If you’re in a season of trials, the sunshine of joy may be distant. But 1 Peter 1:6-7 points your gaze toward the future: “In this you rejoice, though now for a little while, if necessary, you have been grieved by various trials, so that the tested genuineness of your faith—more precious than gold that perishes though it is tested by fire—may be found to result in praise and glory and honor at the revelation of Jesus Christ.” Your trial is intended to give way to something stunningly superior.

    Rainy days are inevitable. We’re all going to have them. And for many of us, those days will turn into weeks, and those weeks may even turn into months or years. But during those times, we need not grow disillusioned by the puddles. The same God who sends down the rain also calls forth the flowers. And although you may need an umbrella today, sooner or later God will reveal the magnificent results of the work he’s been doing.

    So hang in there. The flowers are coming.

    WedWednesdayFebFebruary1st2017 A Life Worth Living
    byWill Peycke Tagged Legacy Life Work 1 comments Add comment

    Well, there it went. January is already behind us. Every year, I marvel at how quickly the “newness” of the New Year wears off. If January 1 is an opportunity to set new goals and make a fresh start, perhaps February 1 should give us pause to evaluate where that fresh start is taking us. During this first month of 2017, I’ve been chewing on these words from author Don Whitney:

    Even those most faithful to God occasionally need to pause and think about the direction of their lives. It’s so easy to bump along from one busy week to another without ever stopping to ponder where we’re going and where we should be going.

    Whitney’s words remind me of something the apostle Paul wrote about a person’s life work:

    Because of God’s grace to me, I have laid the foundation like an expert builder. Now others are building on it. But whoever is building on this foundation must be very careful. For no one can lay any foundation other than the one we already have—Jesus Christ. Anyone who builds on that foundation may use a variety of materials—gold, silver, jewels, wood, hay, or straw. But on the judgment day, fire will reveal what kind of work each builder has done. The fire will show if a person’s work has any value. If the work survives, that builder will receive a reward. But if the work is burned up, the builder will suffer great loss. The builder will be saved, but like someone barely escaping through a wall of flames. (1 Cor. 3:10-15, NLT)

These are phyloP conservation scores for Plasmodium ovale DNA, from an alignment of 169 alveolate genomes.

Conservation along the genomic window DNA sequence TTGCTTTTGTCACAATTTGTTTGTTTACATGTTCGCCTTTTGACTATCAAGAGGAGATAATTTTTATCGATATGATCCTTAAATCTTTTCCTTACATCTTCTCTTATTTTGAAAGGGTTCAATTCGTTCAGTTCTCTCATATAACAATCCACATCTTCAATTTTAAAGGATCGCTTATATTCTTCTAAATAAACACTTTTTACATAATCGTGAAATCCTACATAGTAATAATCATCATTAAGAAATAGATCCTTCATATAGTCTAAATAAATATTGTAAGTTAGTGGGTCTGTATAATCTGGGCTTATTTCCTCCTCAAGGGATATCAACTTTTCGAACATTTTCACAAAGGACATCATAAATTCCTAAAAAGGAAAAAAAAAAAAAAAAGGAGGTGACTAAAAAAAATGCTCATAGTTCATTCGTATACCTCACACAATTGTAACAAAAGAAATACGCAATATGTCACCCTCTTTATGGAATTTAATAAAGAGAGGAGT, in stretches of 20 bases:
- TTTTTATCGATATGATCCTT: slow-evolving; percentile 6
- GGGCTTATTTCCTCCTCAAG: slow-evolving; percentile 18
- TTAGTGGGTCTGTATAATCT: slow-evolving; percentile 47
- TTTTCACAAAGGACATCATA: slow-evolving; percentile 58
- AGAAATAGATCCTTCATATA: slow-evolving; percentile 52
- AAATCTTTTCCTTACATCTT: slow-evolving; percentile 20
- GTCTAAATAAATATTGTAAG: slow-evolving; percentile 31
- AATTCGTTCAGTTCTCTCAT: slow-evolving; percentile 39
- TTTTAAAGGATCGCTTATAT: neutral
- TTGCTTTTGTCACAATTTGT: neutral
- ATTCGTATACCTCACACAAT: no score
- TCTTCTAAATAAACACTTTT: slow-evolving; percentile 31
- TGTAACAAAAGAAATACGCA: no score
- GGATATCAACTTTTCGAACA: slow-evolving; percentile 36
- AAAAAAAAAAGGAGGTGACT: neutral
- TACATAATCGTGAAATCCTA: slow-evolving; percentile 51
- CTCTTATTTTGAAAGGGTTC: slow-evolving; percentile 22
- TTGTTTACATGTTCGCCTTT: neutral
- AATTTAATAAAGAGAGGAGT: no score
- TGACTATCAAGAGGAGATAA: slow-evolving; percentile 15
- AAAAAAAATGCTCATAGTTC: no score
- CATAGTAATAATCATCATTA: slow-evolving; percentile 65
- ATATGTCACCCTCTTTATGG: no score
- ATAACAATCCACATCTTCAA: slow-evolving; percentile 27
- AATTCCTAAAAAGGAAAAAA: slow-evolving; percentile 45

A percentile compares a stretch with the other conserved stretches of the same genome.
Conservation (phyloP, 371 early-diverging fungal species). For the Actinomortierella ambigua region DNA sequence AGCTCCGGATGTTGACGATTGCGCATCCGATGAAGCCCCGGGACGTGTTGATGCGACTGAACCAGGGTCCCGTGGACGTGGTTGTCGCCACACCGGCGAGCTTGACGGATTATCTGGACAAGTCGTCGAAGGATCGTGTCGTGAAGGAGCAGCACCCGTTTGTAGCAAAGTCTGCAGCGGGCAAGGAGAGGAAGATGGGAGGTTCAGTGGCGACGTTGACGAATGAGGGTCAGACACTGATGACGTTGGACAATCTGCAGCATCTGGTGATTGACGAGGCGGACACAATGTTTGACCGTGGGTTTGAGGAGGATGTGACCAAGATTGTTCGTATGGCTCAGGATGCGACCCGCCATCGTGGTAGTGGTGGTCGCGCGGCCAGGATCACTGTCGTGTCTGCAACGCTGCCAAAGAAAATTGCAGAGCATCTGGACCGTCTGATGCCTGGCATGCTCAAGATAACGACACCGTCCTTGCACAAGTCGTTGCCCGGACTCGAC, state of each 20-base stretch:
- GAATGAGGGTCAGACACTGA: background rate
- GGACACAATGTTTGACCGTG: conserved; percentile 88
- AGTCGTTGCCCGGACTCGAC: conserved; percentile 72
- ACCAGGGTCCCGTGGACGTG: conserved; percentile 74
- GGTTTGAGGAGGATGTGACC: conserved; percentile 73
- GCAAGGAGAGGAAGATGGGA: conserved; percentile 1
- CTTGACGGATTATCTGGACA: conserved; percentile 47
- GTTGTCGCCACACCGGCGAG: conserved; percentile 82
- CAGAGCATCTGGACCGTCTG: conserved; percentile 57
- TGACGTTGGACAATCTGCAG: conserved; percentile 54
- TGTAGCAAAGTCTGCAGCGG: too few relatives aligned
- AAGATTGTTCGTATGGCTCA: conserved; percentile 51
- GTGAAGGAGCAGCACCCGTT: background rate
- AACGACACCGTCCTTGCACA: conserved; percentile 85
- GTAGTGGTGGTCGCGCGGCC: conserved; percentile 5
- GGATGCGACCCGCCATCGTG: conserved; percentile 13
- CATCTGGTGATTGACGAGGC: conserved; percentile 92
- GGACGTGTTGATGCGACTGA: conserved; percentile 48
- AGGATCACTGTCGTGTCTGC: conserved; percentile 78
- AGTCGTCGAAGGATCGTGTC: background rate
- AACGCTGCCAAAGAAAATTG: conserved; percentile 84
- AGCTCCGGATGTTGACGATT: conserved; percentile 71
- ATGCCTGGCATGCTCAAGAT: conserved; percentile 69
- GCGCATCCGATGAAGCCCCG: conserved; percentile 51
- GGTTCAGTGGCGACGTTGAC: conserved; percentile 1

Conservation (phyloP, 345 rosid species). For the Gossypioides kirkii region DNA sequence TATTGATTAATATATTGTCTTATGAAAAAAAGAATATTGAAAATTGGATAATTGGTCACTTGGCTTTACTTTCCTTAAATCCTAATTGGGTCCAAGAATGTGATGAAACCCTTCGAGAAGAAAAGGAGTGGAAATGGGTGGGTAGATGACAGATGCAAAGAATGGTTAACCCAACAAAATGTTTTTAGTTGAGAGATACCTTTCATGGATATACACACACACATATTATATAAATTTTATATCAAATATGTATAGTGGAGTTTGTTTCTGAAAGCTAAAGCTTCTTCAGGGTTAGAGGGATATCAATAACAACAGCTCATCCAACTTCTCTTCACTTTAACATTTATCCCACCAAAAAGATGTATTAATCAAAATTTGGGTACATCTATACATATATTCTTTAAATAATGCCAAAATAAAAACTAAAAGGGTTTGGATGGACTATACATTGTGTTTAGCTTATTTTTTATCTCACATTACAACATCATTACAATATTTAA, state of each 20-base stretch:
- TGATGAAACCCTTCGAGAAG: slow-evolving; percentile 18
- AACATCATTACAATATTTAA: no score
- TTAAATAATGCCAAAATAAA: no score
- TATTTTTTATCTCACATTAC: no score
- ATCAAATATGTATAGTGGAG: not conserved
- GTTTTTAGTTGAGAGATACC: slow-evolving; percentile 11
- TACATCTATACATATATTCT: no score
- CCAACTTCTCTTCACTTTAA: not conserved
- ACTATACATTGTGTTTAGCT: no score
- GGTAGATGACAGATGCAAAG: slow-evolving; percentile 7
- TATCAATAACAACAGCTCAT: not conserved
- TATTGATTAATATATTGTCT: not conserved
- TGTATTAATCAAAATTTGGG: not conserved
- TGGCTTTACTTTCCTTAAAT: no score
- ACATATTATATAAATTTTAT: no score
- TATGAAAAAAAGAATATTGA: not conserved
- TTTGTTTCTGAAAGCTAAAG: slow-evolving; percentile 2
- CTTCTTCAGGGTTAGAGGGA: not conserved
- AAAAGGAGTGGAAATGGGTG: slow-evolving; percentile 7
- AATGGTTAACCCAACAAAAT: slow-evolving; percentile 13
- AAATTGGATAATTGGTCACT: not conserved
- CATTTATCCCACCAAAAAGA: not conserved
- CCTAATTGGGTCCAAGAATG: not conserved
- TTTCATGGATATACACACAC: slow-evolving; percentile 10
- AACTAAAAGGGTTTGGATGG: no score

We are all building a life: year by year, day by day, moment by moment. Every project we undertake, every dollar we spend, and every commitment we add to our calendar is like a brick in our wall, a piece of our life. It’s exciting to think that some of those “bricks” will be even more valuable at the end of our life than when we first set them in place. But it’s sobering to realize that some won’t. Some bricks will crumble away or, to use the imagery from this passage, burn up. They won’t prove to have any real, permanent value.

    Before we moved to Lafayette, we lived next to an old cemetery. Several of the stones near our fence bore dates from before the Civil War. Many others were so old and worn that the names and dates were no longer readable. Living next to that cemetery was a constant reminder that my life won’t last forever.

    And that’s a reminder I need often. When I’m honest with myself, I have to admit that I chase a lot of things that don’t really have any lasting value. Building “a good life,” one that looks like my neighbors (only better, of course!), is always tempting. But in the end, it will prove as short-sighted as a Civil War general investing in confederate currency or a technology company stockpiling floppy disks.

    We all desperately need an investment that won’t flat-line when we do. We all want to spend our lives on something that will really pay off, really be worth it. So, to borrow Paul’s terminology, what are the “gold, silver, and jewels” we can build our lives with? What kind of investment will prove to have real, lasting value?

    Paul’s investment, his “gold standard,” was pouring himself out for the sake of others. His “life work” was spreading the good news of God’s grace. And that work was built on Paul’s own relationship with Christ—what he called “the surpassing worth of knowing Christ Jesus my Lord” (Phil 3:8).

    Paul was confident that this investment was worth it. Near the end of his life, he wrote these words: